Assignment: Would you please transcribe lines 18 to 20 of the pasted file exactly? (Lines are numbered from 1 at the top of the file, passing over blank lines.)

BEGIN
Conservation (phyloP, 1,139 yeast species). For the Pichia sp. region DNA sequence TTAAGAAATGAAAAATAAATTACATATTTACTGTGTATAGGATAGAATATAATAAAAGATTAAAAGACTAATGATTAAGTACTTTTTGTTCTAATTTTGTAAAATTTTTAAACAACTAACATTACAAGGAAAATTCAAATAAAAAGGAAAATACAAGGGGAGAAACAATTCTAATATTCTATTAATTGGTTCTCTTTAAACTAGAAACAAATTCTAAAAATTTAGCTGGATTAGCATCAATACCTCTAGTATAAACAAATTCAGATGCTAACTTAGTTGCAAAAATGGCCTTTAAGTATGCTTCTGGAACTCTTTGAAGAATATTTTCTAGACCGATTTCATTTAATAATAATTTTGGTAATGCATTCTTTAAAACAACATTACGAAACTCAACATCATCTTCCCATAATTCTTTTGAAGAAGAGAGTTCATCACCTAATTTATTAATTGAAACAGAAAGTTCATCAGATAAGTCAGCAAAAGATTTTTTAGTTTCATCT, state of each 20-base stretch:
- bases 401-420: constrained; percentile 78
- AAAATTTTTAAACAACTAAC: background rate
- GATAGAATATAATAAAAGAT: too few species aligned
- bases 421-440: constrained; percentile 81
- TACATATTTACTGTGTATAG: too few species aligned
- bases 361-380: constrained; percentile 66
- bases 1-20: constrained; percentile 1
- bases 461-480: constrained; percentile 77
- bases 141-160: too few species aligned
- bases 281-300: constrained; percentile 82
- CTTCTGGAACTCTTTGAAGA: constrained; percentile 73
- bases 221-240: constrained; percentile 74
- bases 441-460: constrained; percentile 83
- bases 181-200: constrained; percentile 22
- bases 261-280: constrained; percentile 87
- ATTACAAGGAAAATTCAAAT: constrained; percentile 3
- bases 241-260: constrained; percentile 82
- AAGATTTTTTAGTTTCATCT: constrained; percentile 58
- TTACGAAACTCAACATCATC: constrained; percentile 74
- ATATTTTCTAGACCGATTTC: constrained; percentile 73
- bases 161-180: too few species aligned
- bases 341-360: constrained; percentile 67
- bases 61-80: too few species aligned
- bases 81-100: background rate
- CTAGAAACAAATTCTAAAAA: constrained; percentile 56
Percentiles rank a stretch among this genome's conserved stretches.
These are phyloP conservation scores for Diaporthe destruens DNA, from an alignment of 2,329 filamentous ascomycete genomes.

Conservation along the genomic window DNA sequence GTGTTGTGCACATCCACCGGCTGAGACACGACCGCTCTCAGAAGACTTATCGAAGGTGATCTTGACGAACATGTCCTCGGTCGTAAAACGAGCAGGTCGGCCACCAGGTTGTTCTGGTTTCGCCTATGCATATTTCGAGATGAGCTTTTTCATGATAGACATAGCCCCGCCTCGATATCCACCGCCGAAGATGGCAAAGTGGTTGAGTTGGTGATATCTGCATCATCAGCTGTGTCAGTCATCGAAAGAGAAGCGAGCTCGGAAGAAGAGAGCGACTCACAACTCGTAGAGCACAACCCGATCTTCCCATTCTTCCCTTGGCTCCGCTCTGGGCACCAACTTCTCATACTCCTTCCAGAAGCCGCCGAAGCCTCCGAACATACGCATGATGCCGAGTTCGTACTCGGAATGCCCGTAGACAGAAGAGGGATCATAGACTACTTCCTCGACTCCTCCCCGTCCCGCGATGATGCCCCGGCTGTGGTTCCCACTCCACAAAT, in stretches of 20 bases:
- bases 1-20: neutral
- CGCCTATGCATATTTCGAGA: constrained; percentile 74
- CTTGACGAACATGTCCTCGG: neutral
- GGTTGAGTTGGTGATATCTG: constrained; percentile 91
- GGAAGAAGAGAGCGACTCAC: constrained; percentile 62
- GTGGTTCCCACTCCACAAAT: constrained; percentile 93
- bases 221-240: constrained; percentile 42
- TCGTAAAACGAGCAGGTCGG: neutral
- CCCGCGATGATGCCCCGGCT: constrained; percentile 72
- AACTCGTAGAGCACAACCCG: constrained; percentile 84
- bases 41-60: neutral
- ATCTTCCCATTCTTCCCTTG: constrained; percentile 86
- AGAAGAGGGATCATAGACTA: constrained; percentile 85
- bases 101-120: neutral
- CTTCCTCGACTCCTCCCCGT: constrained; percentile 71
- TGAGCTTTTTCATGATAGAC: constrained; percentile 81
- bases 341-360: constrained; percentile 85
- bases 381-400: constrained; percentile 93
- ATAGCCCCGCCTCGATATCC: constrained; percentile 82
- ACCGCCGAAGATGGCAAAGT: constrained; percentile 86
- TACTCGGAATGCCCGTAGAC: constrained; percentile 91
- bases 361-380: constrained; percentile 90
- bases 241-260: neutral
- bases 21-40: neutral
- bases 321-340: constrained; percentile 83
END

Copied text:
- bases 241-260: constrained; percentile 82
- AAGATTTTTTAGTTTCATCT: constrained; percentile 58
- TTACGAAACTCAACATCATC: constrained; percentile 74